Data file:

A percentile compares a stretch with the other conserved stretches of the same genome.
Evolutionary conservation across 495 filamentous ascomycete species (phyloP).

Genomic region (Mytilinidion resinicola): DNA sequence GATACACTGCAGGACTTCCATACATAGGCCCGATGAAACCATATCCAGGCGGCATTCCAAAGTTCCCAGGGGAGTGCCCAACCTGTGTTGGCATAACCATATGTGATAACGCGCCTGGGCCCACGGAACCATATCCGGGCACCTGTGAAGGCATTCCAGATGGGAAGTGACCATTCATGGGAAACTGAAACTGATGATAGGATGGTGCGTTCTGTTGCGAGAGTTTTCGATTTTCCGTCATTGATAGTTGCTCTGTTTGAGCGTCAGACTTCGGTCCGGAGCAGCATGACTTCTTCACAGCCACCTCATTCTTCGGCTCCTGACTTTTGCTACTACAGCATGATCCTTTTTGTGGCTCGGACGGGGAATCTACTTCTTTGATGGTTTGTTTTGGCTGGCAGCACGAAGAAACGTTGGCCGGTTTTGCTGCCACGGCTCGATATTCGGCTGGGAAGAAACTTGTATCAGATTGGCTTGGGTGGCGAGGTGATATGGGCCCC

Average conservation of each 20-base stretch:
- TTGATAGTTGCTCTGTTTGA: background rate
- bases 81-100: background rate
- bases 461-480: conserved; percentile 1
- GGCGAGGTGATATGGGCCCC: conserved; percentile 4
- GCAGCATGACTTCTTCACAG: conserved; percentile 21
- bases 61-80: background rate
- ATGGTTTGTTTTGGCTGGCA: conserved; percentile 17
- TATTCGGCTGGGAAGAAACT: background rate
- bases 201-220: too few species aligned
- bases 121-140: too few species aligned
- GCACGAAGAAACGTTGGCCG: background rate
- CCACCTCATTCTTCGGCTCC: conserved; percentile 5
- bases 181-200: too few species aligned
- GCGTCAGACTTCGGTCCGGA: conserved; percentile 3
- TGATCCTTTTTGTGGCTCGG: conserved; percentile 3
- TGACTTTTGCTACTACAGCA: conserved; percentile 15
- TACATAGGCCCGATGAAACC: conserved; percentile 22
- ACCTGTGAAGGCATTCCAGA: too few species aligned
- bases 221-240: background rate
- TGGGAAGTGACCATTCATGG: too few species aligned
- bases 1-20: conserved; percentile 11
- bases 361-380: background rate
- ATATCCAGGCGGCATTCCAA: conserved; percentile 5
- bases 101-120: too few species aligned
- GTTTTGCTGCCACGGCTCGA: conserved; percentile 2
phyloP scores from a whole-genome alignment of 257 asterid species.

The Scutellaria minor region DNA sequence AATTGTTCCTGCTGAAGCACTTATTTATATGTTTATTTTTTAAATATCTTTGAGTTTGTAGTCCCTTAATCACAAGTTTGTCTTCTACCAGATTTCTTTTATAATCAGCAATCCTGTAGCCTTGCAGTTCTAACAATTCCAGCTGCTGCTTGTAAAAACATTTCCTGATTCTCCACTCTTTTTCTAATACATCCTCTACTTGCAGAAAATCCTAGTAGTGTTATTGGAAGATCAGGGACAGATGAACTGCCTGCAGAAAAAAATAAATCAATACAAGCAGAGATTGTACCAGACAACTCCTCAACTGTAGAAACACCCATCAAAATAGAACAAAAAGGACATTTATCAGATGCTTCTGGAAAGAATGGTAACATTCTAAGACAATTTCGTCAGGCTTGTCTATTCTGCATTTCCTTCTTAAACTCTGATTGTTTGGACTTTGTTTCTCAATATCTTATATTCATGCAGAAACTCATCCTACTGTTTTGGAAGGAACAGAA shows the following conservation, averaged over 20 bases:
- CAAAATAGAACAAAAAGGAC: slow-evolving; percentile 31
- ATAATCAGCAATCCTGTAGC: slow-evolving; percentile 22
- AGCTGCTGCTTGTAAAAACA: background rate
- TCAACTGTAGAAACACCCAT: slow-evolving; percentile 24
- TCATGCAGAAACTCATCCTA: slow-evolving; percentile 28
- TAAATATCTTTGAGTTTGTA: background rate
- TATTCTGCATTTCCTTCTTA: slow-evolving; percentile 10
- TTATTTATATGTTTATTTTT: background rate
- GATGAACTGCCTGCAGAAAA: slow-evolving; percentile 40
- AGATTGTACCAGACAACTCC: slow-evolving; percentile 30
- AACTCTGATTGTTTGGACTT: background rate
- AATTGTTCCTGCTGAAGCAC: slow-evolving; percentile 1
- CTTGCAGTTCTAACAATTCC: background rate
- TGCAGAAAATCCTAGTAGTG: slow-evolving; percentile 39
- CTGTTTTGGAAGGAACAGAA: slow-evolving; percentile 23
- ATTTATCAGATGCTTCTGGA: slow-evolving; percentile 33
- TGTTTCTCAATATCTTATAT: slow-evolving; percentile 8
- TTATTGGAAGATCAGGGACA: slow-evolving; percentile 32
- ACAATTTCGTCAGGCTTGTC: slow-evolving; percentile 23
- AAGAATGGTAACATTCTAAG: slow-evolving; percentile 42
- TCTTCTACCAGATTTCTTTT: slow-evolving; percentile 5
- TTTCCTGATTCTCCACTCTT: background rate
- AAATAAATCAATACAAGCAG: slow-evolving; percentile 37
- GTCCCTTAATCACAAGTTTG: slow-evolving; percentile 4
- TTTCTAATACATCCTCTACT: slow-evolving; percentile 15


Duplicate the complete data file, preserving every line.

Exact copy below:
A percentile compares a stretch with the other conserved stretches of the same genome.
Evolutionary conservation across 495 filamentous ascomycete species (phyloP).

Genomic region (Mytilinidion resinicola): DNA sequence GATACACTGCAGGACTTCCATACATAGGCCCGATGAAACCATATCCAGGCGGCATTCCAAAGTTCCCAGGGGAGTGCCCAACCTGTGTTGGCATAACCATATGTGATAACGCGCCTGGGCCCACGGAACCATATCCGGGCACCTGTGAAGGCATTCCAGATGGGAAGTGACCATTCATGGGAAACTGAAACTGATGATAGGATGGTGCGTTCTGTTGCGAGAGTTTTCGATTTTCCGTCATTGATAGTTGCTCTGTTTGAGCGTCAGACTTCGGTCCGGAGCAGCATGACTTCTTCACAGCCACCTCATTCTTCGGCTCCTGACTTTTGCTACTACAGCATGATCCTTTTTGTGGCTCGGACGGGGAATCTACTTCTTTGATGGTTTGTTTTGGCTGGCAGCACGAAGAAACGTTGGCCGGTTTTGCTGCCACGGCTCGATATTCGGCTGGGAAGAAACTTGTATCAGATTGGCTTGGGTGGCGAGGTGATATGGGCCCC

Average conservation of each 20-base stretch:
- TTGATAGTTGCTCTGTTTGA: background rate
- bases 81-100: background rate
- bases 461-480: conserved; percentile 1
- GGCGAGGTGATATGGGCCCC: conserved; percentile 4
- GCAGCATGACTTCTTCACAG: conserved; percentile 21
- bases 61-80: background rate
- ATGGTTTGTTTTGGCTGGCA: conserved; percentile 17
- TATTCGGCTGGGAAGAAACT: background rate
- bases 201-220: too few species aligned
- bases 121-140: too few species aligned
- GCACGAAGAAACGTTGGCCG: background rate
- CCACCTCATTCTTCGGCTCC: conserved; percentile 5
- bases 181-200: too few species aligned
- GCGTCAGACTTCGGTCCGGA: conserved; percentile 3
- TGATCCTTTTTGTGGCTCGG: conserved; percentile 3
- TGACTTTTGCTACTACAGCA: conserved; percentile 15
- TACATAGGCCCGATGAAACC: conserved; percentile 22
- ACCTGTGAAGGCATTCCAGA: too few species aligned
- bases 221-240: background rate
- TGGGAAGTGACCATTCATGG: too few species aligned
- bases 1-20: conserved; percentile 11
- bases 361-380: background rate
- ATATCCAGGCGGCATTCCAA: conserved; percentile 5
- bases 101-120: too few species aligned
- GTTTTGCTGCCACGGCTCGA: conserved; percentile 2
phyloP scores from a whole-genome alignment of 257 asterid species.

The Scutellaria minor region DNA sequence AATTGTTCCTGCTGAAGCACTTATTTATATGTTTATTTTTTAAATATCTTTGAGTTTGTAGTCCCTTAATCACAAGTTTGTCTTCTACCAGATTTCTTTTATAATCAGCAATCCTGTAGCCTTGCAGTTCTAACAATTCCAGCTGCTGCTTGTAAAAACATTTCCTGATTCTCCACTCTTTTTCTAATACATCCTCTACTTGCAGAAAATCCTAGTAGTGTTATTGGAAGATCAGGGACAGATGAACTGCCTGCAGAAAAAAATAAATCAATACAAGCAGAGATTGTACCAGACAACTCCTCAACTGTAGAAACACCCATCAAAATAGAACAAAAAGGACATTTATCAGATGCTTCTGGAAAGAATGGTAACATTCTAAGACAATTTCGTCAGGCTTGTCTATTCTGCATTTCCTTCTTAAACTCTGATTGTTTGGACTTTGTTTCTCAATATCTTATATTCATGCAGAAACTCATCCTACTGTTTTGGAAGGAACAGAA shows the following conservation, averaged over 20 bases:
- CAAAATAGAACAAAAAGGAC: slow-evolving; percentile 31
- ATAATCAGCAATCCTGTAGC: slow-evolving; percentile 22
- AGCTGCTGCTTGTAAAAACA: background rate
- TCAACTGTAGAAACACCCAT: slow-evolving; percentile 24
- TCATGCAGAAACTCATCCTA: slow-evolving; percentile 28
- TAAATATCTTTGAGTTTGTA: background rate
- TATTCTGCATTTCCTTCTTA: slow-evolving; percentile 10
- TTATTTATATGTTTATTTTT: background rate
- GATGAACTGCCTGCAGAAAA: slow-evolving; percentile 40
- AGATTGTACCAGACAACTCC: slow-evolving; percentile 30
- AACTCTGATTGTTTGGACTT: background rate
- AATTGTTCCTGCTGAAGCAC: slow-evolving; percentile 1
- CTTGCAGTTCTAACAATTCC: background rate
- TGCAGAAAATCCTAGTAGTG: slow-evolving; percentile 39
- CTGTTTTGGAAGGAACAGAA: slow-evolving; percentile 23
- ATTTATCAGATGCTTCTGGA: slow-evolving; percentile 33
- TGTTTCTCAATATCTTATAT: slow-evolving; percentile 8
- TTATTGGAAGATCAGGGACA: slow-evolving; percentile 32
- ACAATTTCGTCAGGCTTGTC: slow-evolving; percentile 23
- AAGAATGGTAACATTCTAAG: slow-evolving; percentile 42
- TCTTCTACCAGATTTCTTTT: slow-evolving; percentile 5
- TTTCCTGATTCTCCACTCTT: background rate
- AAATAAATCAATACAAGCAG: slow-evolving; percentile 37
- GTCCCTTAATCACAAGTTTG: slow-evolving; percentile 4
- TTTCTAATACATCCTCTACT: slow-evolving; percentile 15